Ten years ago right about now I was in surgery and so was my kidney donor. After months of tests, she was found to be a suitable donor. Her offer to give me a kidney literally came out of nowhere. Well, that’s how it seemed. Actually, it came from God. Only a few weeks after finding out my first transplanted kidney failed and I started hemodialysis (a date with misery three times a week), someone I’d never met was offering to give me a kidney.
First there was the jolt of losing the kidney. Then there was the joyful jolt of a possible way out of that nightmare. My emotions were like a pinball being bounced all over the place. But, first we had to find out what her blood type was. Over the next several months, one hurdle after another was cleared. An infection in the dialysis port under my collarbone delayed the surgery for several weeks.
I’ve been under general anesthesia for more surgeries and procedures than I can (or want to) count. Coming out of it, reality swims into focus much more gradually than when you wake up in the morning. It seeps into your head as, one by one, your senses come back to life. From there, it spreads lower to your arms and legs. They can feel the blanket covering them and the temperature in the room, but they are too heavy to move. At this point, you’re not sure you want to wake up further, because the place the surgeon cut and stitched is about to hurt, if it doesn’t already.
Then a post-op nurse says your name and asks how you feel. All you can do is mumble or groan because your tongue feels thick from all the drugs. Your throat is scratchy from being intubated for hours. You want to say, “I feel like I was hit by a freight train.” They spoon feed you ice chips, which melt on your tongue, waking it up. The cool water soothes your throat.
All of that happened that day ten years ago. But this time, I woke up feeling more joy than I thought anyone could feel when they’re that groggy. I joked with the nurses—something I’ve never done before or since at that stage of recovery. Maybe the difference was having an organ from a living donor. Maybe it had something to do with the lively, spirited nature of my donor. It’s a question I’ll never be able to answer with any certainty.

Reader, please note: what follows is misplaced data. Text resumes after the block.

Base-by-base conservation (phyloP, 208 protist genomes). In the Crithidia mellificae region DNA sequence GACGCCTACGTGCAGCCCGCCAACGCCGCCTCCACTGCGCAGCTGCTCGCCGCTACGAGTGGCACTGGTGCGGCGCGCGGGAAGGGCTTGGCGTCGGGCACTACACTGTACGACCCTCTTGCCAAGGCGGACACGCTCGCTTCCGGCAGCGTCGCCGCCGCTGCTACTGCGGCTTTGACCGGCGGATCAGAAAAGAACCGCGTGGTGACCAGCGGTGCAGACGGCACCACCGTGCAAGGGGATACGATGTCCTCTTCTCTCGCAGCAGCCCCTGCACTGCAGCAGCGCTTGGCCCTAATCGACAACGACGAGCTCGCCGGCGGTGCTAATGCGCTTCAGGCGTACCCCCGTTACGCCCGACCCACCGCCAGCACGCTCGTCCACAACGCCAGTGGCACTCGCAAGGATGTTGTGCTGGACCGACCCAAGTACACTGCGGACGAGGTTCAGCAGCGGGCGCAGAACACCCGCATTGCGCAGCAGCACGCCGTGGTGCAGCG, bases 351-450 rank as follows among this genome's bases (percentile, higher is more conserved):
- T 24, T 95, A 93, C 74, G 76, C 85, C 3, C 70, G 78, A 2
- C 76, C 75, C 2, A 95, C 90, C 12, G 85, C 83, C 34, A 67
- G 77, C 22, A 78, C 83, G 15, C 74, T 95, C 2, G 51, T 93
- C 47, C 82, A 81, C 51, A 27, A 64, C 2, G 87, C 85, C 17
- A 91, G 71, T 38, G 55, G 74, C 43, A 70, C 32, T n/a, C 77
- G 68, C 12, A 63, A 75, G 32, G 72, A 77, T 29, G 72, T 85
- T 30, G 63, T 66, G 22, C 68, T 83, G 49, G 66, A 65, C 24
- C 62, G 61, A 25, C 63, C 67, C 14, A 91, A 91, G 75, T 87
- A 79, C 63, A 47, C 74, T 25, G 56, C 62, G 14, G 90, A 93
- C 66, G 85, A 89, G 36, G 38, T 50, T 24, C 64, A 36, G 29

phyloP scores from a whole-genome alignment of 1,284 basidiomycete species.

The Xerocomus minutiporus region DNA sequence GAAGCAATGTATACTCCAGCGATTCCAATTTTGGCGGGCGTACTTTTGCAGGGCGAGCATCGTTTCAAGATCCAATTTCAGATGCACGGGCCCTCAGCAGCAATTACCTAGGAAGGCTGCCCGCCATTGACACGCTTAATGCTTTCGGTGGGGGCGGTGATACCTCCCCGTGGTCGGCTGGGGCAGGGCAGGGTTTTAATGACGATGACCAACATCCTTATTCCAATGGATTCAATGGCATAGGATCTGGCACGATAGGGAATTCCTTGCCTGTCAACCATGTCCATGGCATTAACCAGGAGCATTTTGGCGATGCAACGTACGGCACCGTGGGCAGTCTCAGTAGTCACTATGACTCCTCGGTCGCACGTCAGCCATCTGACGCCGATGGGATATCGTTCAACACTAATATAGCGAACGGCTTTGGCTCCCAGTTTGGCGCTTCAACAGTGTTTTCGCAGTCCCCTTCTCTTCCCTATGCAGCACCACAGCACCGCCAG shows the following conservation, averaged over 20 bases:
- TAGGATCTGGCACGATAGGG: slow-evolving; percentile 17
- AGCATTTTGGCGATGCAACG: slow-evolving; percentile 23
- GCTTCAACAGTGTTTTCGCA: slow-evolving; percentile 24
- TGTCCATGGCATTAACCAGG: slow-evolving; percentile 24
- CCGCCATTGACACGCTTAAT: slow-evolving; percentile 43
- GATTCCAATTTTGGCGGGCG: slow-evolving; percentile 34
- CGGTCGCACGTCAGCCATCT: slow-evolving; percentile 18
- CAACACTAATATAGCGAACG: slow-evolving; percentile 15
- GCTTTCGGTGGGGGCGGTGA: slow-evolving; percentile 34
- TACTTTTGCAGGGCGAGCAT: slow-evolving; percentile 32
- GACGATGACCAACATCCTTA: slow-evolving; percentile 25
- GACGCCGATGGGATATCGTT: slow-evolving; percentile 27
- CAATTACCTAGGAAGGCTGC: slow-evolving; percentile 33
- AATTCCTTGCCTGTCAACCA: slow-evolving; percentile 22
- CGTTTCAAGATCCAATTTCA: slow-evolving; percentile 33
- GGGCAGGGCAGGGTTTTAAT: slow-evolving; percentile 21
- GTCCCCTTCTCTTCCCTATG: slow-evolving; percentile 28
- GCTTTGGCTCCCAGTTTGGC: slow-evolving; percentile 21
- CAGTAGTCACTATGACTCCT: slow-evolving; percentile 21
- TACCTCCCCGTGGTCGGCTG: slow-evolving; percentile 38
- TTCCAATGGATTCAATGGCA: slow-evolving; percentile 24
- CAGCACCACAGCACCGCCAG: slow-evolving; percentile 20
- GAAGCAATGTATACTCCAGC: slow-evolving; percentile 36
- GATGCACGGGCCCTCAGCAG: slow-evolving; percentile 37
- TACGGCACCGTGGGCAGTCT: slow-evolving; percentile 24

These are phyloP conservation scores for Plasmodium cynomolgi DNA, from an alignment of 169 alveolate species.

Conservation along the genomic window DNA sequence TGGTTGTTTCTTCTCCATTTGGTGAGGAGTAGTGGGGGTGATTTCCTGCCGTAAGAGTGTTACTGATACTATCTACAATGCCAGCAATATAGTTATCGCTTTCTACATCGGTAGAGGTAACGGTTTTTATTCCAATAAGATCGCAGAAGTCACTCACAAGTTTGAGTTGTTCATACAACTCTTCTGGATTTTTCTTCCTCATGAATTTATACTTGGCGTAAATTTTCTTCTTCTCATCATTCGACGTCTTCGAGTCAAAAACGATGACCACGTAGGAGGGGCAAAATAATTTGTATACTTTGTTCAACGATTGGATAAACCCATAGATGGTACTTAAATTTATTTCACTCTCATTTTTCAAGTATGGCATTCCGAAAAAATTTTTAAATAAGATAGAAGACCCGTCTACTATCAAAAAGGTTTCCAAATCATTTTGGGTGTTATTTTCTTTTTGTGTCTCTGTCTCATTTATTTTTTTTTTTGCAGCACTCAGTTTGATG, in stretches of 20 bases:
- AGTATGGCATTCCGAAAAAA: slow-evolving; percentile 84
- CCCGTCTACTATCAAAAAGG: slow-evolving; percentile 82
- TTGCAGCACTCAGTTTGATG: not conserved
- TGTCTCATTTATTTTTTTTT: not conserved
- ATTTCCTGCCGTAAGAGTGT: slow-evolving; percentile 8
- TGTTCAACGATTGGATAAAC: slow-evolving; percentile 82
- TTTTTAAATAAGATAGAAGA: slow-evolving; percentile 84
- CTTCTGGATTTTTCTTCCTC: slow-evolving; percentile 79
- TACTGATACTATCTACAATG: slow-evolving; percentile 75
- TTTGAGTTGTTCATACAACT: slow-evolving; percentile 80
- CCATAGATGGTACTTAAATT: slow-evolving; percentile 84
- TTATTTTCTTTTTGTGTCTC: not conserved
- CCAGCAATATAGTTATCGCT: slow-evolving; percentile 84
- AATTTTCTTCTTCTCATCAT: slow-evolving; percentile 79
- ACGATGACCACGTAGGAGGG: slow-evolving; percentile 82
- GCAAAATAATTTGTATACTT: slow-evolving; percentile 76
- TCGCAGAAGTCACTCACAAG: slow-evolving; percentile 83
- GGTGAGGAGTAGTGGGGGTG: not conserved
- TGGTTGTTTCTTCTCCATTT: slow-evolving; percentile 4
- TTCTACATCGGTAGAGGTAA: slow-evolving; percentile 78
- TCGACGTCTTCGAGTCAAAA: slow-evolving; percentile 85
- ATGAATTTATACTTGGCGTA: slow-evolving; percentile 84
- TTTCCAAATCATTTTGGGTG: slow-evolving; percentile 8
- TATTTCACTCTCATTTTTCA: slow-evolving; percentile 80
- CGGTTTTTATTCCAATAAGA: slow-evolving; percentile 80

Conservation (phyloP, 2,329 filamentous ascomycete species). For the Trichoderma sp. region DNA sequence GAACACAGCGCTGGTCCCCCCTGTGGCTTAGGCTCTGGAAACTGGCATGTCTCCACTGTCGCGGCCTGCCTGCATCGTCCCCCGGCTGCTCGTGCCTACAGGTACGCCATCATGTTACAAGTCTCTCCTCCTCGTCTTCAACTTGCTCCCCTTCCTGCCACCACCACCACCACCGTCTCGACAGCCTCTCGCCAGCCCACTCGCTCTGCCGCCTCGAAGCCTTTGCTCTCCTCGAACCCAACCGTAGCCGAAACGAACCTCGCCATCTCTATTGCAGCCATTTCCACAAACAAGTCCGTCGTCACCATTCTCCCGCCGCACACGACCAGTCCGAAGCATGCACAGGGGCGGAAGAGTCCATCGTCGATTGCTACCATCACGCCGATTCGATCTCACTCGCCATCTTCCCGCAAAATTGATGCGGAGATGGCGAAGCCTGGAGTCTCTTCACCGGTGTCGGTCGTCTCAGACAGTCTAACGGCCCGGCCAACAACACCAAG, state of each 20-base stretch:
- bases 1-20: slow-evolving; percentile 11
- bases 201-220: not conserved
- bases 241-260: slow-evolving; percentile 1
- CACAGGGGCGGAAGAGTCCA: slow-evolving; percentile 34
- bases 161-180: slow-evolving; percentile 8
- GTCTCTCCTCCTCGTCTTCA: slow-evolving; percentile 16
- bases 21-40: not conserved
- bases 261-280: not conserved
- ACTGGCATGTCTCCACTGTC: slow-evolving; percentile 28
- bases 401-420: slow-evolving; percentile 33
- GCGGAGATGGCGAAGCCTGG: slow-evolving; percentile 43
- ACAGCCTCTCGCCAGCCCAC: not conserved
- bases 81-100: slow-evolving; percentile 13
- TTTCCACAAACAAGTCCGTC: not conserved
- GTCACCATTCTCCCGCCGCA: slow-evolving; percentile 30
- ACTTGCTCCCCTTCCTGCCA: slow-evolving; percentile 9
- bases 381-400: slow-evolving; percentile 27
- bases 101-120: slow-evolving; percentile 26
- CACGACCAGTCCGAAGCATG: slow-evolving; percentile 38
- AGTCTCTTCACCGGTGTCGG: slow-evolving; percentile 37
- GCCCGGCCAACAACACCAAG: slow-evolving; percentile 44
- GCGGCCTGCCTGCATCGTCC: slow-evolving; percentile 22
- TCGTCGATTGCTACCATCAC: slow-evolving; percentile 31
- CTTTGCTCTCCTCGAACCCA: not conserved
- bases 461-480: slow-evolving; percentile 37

In almost every living donor transplant, the kidney starts working immediately. Somehow, I knew it had this time, even before the doctor confirmed it.
Over the past ten years, I’ve had cancer, gall bladder surgery, a major hernia surgery where they put a big sheet of mesh under all my abdominal muscles, and last year the Type 1 diabetes made an unwelcome return.
The kidney held up through all of it. It still works as well as it did in 2003. At ten years, it has lasted twice as long as the first one from a deceased donor did.
Just after the transplant, the additional vision loss put a damper on the post-transplant euphoria I normally would have had. It has made my life much more of a challenge than it’s ever been. Only recently have I realized that without her stepping forward so quickly to give me a kidney, I would have waited much longer. That means I would have been on dialysis much longer and my eyesight would have kept getting worse. I might have ended up losing all of it.
I admit that too often, with all the hassles of being a middle-aged, legally blind guy adjusting to diabetes again, I forget that I’ve been given a miracle.
My resolution at this major milestone is to remind myself of that fact more often—especially when life is stressful and scary. The kidney, in addition to keeping me alive and off a dialysis machine, is living proof that God loves me and wants me to be happy.
Read Jim’s other blog ConfessionsOfABornAgainDiabetic.Wordpress.comhttp://confessionsofabornagaindiabetic.wordpress.com/
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